Friday, November 11, 2011

Ya;le 360 Environment: Wood Smoke and Health Effects

e360 digest

11 NOV 2011


A new study finds that reducing exposure to smoke from open fires and wood-burning cook stoves significantly reduces the incidence of pneumonia, the leading of death for children five and under in
World’s Pall of Black Carbon
Can Be Eased With New Stoves

World's Pall of Black Carbon Can Be Eased with New Stoves
Two billion people worldwide do their cooking on open fires, producing sooty pollution. If widely adopted, a new generation of inexpensive, durable cook stoves could go a long way toward alleviating this problem.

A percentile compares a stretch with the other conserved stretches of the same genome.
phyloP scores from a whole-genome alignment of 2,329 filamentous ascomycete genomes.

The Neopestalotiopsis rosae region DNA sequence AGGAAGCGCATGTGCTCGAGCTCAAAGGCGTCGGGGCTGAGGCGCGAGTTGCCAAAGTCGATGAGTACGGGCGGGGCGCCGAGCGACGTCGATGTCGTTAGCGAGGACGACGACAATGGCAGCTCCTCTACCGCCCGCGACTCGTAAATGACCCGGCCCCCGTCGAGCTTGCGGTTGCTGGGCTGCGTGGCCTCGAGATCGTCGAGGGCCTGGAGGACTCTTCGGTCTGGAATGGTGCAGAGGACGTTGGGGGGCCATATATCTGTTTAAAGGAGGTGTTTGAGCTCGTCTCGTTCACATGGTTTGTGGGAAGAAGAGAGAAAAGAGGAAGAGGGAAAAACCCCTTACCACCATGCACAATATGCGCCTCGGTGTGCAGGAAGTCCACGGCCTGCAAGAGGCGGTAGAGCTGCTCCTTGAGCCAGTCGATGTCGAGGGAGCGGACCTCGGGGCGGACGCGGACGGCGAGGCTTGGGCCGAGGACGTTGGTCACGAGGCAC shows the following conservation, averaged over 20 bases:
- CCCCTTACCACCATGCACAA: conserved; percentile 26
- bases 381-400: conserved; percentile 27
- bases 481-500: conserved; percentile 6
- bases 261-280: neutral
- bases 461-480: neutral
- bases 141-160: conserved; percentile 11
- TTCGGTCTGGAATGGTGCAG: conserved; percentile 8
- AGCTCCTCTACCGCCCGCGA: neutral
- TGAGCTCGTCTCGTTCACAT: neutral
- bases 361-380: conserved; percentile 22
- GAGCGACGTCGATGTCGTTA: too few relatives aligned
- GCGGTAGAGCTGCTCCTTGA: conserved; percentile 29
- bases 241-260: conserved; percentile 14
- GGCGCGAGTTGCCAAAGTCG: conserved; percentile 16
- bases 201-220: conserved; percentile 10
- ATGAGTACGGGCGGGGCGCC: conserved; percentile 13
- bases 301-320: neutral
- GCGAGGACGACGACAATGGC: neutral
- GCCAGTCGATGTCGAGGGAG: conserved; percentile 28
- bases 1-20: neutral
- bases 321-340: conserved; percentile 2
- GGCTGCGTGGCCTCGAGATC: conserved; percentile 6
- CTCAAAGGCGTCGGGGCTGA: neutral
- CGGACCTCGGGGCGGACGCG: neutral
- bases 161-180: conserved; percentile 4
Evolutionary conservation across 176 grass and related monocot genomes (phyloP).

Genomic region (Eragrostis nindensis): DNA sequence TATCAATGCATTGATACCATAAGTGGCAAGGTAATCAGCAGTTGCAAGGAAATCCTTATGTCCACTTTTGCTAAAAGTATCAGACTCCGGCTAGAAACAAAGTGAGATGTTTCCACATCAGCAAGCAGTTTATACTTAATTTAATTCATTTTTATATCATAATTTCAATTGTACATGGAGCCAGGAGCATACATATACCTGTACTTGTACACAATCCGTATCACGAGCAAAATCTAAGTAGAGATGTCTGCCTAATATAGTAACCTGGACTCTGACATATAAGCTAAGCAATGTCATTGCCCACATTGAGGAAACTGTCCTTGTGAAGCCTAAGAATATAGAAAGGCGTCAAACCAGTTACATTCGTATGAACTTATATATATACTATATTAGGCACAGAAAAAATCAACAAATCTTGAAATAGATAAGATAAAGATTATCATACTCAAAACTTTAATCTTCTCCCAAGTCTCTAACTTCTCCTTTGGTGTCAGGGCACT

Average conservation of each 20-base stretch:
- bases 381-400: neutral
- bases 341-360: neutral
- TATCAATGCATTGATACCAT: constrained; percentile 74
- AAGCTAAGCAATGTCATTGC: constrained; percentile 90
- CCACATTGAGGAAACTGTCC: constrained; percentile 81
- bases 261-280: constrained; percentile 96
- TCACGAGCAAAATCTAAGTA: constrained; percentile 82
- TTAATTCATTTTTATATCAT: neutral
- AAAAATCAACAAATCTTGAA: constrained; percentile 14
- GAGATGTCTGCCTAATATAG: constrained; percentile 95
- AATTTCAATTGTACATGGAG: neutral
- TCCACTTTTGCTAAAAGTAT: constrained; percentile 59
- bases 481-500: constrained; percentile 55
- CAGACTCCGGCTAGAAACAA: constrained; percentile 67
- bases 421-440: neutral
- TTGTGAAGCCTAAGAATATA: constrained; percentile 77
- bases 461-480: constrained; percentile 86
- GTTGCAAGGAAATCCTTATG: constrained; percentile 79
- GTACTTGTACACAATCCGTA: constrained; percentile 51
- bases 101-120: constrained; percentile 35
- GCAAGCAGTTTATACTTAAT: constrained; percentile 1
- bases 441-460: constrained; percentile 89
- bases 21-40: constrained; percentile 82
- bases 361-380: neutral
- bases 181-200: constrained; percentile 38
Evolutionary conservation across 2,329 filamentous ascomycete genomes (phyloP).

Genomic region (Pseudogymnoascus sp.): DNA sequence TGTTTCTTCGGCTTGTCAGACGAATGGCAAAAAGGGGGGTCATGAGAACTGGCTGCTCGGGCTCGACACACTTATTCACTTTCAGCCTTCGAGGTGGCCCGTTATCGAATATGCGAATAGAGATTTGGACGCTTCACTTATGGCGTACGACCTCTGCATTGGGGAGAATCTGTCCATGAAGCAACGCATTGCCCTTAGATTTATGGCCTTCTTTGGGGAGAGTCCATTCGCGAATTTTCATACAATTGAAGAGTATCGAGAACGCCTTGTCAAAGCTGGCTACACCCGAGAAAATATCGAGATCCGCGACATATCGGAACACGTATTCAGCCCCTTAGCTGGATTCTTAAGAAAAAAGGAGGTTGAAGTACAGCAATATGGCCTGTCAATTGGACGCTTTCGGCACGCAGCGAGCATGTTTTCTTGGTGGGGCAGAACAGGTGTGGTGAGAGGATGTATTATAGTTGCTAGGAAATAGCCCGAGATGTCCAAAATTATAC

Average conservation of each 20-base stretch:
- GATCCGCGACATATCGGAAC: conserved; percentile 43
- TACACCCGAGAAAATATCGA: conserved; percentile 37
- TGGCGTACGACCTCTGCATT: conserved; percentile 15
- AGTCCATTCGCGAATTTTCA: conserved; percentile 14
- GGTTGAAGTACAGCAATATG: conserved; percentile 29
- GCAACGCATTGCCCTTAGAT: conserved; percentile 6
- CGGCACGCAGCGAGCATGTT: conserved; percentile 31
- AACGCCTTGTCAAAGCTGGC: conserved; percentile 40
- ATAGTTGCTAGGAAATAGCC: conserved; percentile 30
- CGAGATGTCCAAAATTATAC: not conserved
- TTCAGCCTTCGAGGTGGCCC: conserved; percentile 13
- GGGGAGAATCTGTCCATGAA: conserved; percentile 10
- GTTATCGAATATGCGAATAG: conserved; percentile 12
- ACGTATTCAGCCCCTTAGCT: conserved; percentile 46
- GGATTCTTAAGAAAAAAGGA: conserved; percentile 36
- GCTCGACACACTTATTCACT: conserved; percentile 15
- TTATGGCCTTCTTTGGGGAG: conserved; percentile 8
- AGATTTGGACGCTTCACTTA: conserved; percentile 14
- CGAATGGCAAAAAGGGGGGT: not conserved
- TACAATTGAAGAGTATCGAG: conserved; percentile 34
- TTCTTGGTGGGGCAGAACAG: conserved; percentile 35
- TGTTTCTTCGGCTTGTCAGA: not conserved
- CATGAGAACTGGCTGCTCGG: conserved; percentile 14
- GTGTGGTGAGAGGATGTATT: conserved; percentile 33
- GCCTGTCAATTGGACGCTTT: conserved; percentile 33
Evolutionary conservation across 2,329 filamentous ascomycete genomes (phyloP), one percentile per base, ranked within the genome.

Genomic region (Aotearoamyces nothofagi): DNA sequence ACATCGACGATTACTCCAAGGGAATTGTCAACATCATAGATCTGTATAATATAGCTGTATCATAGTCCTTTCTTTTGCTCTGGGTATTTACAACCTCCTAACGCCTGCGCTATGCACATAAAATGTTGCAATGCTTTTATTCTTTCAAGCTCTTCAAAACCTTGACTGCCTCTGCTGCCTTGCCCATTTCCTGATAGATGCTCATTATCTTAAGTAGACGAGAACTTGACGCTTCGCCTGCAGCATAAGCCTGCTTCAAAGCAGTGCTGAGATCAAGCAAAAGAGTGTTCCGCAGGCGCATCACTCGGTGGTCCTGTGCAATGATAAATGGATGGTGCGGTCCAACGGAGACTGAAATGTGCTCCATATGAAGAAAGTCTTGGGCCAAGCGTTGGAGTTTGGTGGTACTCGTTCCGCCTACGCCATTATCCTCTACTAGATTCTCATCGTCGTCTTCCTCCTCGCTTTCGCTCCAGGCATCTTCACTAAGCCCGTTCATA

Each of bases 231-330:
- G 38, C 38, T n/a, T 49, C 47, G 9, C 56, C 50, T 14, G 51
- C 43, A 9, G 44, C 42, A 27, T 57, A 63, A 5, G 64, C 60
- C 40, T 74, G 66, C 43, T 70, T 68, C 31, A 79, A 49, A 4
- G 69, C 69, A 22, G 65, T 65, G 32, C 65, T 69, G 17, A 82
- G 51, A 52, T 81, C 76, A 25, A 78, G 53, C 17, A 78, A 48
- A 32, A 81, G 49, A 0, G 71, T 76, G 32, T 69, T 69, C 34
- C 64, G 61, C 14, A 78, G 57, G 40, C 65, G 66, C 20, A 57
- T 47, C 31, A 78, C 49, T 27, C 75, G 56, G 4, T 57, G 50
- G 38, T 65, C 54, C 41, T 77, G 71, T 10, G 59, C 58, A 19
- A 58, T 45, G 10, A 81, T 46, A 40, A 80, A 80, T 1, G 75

developing countries. In an assessment of families in the western highlands of Guatemala, researchers found a one-third reduction in severe pneumonia diagnoses among children in homes with smoke-reducing chimneys compared with homes that use dirtier, poorly ventilated stoves, which are the primary source of cooking and heat for 3 billion people, or 43 percent of the global population. “The amount of smoke exposure babies were getting from the open woodfire stoves is comparable to having them smoke three to five cigarettes a day,” said Kirk Smith, a researcher at the University of California, Berkeley and principal investigator of the study, published in the journal The Lancet. “The chimney stoves reduced that smoke exposure by a half, on average.” Another new study, published in the journal NeuroToxicology, found a link between prenatal maternal exposure to woodsmoke and lower performance in neurodevelopmental tests for school-aged children.

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